The scandals seem to keep coming. On the heels of news that an assistant to the former presidential candidate from the League of Polish Families (Liga Polskich Rodzin, LPR) party took part in a neo-Nazi festival in the summer of 2005, come reports that parliamentarians from the Self-Defense (Samoobrona, SO) party made sex a condition of employment for some women.
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Russia to Veto Kosovar Independence

According to dpa (as related on page 6 of today’s FAZ), the Russian ambassador in Serbia said that Russia would use its UN Security Council veto to put the kibosh on any UN action to recognize the independence of Kosovo. He couched his argument a tiny bit more diplomatically, in that he said Russia would veto a solution that is not acceptable to both sides, i.e., Serbian and Kosovar. But it’s essentially a foregone conclusion that the Serbian government will not look favorably on independence for its former province.

A status recommendation is expected at the end of January from UN representative Martti Ahtisaari. The dpa report says to expect him to recommend limited independence under the auspices of the EU. That’s confusing, even for diplomatic language, and it might be enough of a fig leaf to avoid a UN confrontation.

If not, it will be interesting to see how EU leaders, particularly German ones, who often praise the UN as a source of legitimacy (see Iraq, for instance), react in this case. (German public and commentator reaction will be interesting too; sometimes it seems that the UN here is regarded as a politics-free and near-holy Instanz.) My bet is that a Russian veto will be roundly ignored and recognition extended in some form on a bilateral basis. Consistency being a hobgoblin and all that.

Limping into the Union

Romania’s government lost its majority over the weekend. I know, it took us a little while to notice, too. In fact, our attention was called to it by the German newspaper whose web site could be better organized (page 6 of today’s edition, not on the web site apparently).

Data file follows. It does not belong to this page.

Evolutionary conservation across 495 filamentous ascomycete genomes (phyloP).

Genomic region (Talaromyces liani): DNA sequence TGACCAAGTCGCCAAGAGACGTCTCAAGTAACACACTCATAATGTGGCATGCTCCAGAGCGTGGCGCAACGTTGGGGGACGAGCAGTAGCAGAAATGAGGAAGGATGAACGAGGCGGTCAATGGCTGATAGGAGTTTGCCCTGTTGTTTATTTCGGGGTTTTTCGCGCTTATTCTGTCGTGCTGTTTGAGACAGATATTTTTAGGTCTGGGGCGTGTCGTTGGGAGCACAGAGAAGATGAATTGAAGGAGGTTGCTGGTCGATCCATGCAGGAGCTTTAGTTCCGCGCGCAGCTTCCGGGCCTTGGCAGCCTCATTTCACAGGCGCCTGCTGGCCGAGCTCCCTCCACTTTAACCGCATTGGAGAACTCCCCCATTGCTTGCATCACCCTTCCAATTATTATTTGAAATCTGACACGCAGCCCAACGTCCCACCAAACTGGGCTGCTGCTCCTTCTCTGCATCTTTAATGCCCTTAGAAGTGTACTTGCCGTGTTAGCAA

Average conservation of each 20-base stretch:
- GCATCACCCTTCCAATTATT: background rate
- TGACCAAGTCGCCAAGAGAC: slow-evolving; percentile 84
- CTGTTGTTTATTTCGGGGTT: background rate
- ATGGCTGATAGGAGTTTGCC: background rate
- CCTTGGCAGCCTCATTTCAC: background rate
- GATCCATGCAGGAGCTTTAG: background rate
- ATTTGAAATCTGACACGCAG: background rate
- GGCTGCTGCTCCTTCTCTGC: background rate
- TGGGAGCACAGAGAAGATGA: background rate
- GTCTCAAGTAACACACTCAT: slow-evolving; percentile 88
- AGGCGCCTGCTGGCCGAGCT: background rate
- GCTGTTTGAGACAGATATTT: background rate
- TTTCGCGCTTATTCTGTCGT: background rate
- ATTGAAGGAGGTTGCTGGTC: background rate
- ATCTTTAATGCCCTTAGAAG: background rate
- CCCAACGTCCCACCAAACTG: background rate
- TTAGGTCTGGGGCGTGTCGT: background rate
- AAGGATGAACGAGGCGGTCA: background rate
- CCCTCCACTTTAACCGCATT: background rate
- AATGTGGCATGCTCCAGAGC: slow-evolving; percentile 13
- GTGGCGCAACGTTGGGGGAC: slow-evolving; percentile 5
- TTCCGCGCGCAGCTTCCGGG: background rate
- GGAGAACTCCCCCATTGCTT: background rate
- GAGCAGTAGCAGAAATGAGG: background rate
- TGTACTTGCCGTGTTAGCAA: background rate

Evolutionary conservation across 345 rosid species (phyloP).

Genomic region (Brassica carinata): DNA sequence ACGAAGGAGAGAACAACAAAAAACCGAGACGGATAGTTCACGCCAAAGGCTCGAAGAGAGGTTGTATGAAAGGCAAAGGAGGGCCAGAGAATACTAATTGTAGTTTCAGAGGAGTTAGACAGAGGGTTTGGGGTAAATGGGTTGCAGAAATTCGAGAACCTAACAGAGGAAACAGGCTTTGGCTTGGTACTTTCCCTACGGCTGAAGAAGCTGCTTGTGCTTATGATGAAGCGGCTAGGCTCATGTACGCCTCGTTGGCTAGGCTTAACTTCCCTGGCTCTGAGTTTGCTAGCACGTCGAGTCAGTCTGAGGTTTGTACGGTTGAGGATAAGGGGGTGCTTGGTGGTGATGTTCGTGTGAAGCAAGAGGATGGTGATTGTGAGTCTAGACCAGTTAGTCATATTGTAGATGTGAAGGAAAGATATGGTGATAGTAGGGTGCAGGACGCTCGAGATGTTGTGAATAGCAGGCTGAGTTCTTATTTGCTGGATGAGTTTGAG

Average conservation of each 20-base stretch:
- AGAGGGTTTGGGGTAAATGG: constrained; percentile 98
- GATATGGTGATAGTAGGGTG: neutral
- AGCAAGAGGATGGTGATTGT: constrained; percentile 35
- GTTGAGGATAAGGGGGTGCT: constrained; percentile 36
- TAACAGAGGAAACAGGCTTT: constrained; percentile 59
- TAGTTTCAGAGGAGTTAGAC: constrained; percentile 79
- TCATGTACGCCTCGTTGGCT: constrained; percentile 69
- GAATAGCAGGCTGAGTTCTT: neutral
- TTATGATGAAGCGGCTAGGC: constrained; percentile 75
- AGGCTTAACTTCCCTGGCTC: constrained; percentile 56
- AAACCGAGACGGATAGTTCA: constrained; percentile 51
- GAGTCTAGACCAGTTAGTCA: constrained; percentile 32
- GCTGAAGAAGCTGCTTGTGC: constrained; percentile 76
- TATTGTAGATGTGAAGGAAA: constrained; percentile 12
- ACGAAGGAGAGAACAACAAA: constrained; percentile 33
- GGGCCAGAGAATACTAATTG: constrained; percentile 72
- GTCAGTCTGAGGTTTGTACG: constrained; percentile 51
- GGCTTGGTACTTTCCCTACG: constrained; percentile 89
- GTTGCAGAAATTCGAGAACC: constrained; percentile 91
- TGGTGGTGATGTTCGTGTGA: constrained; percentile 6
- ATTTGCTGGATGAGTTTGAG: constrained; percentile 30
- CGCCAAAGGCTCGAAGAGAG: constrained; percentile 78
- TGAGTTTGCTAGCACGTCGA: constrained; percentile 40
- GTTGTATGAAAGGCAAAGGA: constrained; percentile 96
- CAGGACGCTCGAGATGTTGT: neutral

The Conservatives departed the four-party coalition, a move that was not unexpected, given that they had already threatened to walk out this summer. The background is suitably Balkan, a mix of personal clashes, links to Communist-era security services (of which Romania’s was one of the nastiest), and using public office for private gain.

Less than a month before Romania’s accession to the EU, this is not a great sign. On the other hand, no one seems to want to bring the government down before then. So Romania will enter with a minority cabinet, which will fall early next year, with elections to follow. Welcome to Brussels, Bucharest.

Litvinenko, UKIP, Berlusconi

The Litvinenko case just gets weirder, although perhaps a little simpler. Yesterday’s Observer ran a long report based on the testimony of a Russian doctoral student in London who got in touch with him whilst looking for information on Chechnya. Apparently he boasted of having not only a dossier on the Yukos case, but also sources in the FSB who would provide him with documents on command. He also said he planned to blackmail the Russian government and prominent persons with these documents, in order to escape his financial dependence on Berezovsky.

On the other hand, the role of Mario Scaramella becomes a little clearer with this must-read report in the Independent. It seems that essentially everything he has told British reporters is untrue. He is not an investigating magistrate, nor a professor, nor does his “Environmental Crime Protection Project” exist in any signal way. Instead, he appears to be a political operative of some kind.